It seems that the key to keeping a lid on gas and electricity prices in the UK is introducing more competition. Although there are more than 20 gas and electricity suppliers operating in the UK, the market is dominated by the biggest six. A comprehensive inquiry into the UK’s energy market has recently been announced by the government, which should pave the way for more competitors. But what should be expected from new entrants into a failing market?
Commitment to Competitive Pricing
One of the biggest criticisms levied at energy companies is the fact that their prices tend to remain very similar. The ‘big six’ energy companies almost invariably raise prices in unison, leaving consumers with no viable alternatives. Any new player in the energy market will need to demonstrate its commitment to competitive pricing if it is to steal significant market share in an industry that is dominated by just a few operators.
Investment in Renewables
There is absolutely no doubt that fossil fuels will run out some day. It is also the case that carbon-based fuels are probably contributing to global warming. New energy companies must set an example to the whole market by committing time, resources and good will to the development of renewable energy sources. The government should be clear in its message that energy companies have a responsibility to both the country’s future energy security and the health of the planet.
Investment in Infrastructure Projects
The UK has an ageing network of power lines and gas networks. A growing population and increases in housing mean that investment in our energy grids has never been so important. While energy companies will have an understandable desire to drive profits, that should not be at the expense of vital infrastructure projects. New energy companies must be mandated to commit a significant percentage of their income to improving the UK’s power network.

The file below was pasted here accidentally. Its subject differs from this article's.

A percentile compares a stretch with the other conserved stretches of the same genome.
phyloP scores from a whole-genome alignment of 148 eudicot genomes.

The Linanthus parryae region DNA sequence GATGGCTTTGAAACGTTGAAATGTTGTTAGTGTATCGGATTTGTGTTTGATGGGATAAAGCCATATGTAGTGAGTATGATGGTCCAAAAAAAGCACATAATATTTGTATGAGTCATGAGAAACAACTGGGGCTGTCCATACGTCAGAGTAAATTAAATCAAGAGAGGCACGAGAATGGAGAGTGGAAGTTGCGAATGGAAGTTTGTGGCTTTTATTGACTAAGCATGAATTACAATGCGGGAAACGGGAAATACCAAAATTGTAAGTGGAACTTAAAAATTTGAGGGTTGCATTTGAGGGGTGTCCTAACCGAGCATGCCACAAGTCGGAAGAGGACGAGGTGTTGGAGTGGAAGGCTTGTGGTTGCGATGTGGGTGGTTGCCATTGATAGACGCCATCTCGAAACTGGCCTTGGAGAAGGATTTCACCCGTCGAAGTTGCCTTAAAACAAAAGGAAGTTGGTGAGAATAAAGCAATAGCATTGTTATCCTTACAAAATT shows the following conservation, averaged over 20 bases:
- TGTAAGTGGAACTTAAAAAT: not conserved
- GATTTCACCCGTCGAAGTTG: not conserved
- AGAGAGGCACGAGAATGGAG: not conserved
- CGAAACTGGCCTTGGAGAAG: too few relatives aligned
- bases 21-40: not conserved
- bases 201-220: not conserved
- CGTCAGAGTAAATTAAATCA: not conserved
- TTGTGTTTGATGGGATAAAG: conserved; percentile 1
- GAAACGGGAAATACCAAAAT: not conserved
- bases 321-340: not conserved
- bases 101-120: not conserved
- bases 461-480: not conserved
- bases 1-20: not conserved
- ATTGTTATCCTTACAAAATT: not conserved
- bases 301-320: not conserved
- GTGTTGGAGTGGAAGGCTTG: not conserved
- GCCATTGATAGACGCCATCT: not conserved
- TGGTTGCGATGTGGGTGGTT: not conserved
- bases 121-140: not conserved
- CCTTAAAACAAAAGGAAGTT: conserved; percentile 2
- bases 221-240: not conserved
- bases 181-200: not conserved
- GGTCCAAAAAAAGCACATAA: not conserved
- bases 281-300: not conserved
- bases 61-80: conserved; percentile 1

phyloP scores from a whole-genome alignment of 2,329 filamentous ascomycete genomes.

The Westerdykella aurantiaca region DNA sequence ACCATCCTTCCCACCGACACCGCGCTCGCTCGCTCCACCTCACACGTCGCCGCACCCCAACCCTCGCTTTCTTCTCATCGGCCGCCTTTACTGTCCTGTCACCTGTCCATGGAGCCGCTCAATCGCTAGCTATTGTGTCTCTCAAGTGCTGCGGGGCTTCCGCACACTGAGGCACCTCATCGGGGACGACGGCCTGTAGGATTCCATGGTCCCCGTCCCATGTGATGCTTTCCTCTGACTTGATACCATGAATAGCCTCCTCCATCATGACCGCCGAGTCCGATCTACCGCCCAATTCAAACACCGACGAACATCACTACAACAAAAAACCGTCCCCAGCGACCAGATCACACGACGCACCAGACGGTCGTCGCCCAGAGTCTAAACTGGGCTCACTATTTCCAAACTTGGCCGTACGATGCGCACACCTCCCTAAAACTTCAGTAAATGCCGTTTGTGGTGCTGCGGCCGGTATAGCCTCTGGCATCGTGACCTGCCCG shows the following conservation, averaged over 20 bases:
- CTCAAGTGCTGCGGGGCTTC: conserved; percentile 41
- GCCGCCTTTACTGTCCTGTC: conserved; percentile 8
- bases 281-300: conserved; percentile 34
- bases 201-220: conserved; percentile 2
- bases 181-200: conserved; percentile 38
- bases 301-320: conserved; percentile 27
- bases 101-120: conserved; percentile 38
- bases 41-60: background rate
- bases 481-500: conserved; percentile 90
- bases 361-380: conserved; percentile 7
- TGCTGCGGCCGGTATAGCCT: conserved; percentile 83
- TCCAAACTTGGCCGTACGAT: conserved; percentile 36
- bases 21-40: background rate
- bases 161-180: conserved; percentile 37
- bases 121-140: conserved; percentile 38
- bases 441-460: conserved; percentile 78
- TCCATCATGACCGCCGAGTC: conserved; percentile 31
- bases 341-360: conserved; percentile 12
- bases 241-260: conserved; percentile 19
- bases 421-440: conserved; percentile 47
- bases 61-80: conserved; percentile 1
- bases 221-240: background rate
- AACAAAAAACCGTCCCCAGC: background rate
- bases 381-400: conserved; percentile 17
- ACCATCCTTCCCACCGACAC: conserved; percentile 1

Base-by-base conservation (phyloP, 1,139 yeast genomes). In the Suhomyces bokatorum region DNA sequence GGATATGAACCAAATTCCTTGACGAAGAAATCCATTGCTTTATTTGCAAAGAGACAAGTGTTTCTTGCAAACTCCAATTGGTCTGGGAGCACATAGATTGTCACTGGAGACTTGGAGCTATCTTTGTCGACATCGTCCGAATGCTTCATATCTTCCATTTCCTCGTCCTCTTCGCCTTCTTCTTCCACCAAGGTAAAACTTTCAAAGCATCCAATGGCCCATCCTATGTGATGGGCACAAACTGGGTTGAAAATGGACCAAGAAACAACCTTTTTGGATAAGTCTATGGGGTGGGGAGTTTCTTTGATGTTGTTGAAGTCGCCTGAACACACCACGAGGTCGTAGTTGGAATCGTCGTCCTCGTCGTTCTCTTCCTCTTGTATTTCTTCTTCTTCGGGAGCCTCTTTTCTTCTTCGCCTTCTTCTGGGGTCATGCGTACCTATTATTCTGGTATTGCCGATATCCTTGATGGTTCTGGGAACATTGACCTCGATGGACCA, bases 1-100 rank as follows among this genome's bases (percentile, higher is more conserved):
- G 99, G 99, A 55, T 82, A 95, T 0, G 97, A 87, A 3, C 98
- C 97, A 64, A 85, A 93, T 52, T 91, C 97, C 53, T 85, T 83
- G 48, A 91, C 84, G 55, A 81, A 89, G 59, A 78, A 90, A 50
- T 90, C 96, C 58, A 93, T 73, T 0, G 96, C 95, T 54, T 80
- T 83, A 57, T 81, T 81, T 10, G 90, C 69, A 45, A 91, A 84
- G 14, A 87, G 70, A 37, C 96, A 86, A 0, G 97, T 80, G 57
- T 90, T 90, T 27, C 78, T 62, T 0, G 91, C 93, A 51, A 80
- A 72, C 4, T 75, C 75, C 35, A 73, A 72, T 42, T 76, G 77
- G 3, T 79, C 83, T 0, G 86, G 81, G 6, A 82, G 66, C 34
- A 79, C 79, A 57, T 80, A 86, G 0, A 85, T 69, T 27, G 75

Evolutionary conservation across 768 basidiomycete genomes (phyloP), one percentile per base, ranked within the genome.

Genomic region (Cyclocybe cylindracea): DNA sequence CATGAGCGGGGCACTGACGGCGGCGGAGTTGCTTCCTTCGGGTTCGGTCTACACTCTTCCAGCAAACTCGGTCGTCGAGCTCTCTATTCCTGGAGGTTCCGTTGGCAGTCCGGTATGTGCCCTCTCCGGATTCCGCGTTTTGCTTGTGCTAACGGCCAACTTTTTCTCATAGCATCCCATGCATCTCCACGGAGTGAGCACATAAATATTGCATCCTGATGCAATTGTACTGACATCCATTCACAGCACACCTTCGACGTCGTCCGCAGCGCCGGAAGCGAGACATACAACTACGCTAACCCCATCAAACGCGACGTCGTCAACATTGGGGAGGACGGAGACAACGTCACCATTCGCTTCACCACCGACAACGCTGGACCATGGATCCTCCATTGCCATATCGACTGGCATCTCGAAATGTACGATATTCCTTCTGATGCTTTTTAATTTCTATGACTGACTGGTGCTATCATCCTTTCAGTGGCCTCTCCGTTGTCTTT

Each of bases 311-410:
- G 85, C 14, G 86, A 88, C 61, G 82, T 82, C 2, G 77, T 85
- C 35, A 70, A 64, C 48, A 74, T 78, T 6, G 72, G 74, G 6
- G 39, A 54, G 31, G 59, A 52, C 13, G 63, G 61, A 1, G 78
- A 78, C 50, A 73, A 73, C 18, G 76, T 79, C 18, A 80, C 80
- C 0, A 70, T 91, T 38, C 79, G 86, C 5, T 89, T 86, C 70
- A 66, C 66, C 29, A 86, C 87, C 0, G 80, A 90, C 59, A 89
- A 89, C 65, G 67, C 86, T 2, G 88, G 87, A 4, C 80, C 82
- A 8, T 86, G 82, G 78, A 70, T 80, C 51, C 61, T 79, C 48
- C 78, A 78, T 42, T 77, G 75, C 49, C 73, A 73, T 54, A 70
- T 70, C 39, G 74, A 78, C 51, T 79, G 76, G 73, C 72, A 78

Clear Pricing Policies for Consumers
One of the barriers consumers face when trying to compare energy rates is the complex nature of tariffs. Some suppliers have dozens in place, which leaves the average consumer confused about which is the best for their requirements. New entrants into the energy market need to have a clear and concise pricing model. They should also help consumers to choose the tariff that best suits their energy use.
An easy Switching Mechanism for Consumers
Apathy and confusion are two reasons why UK energy consumers often don’t shop around for the best deals. Switching between suppliers is considered time-consuming, stressful and hard work, which is why so many people simply stick with what they know. New energy companies need to have a clearly defined mechanism for switching supplier, which should be regulated by OFGEM. The best way to drive down prices is through fierce competition, but that is impossible when so many energy customers are wary of the switching process.
While attracting new energy companies to an uncompetitive market is vitally important, it should not be at the expense of fair competition, commitment to renewables and investment in the future energy security of the country. If these expectations are laid out bare from the outset, new suppliers are more likely to deliver a fairer and cheaper service to consumers.
Colin Urquart is a political commentator and energy blogger. He works with various agencies to support change in the energy sector.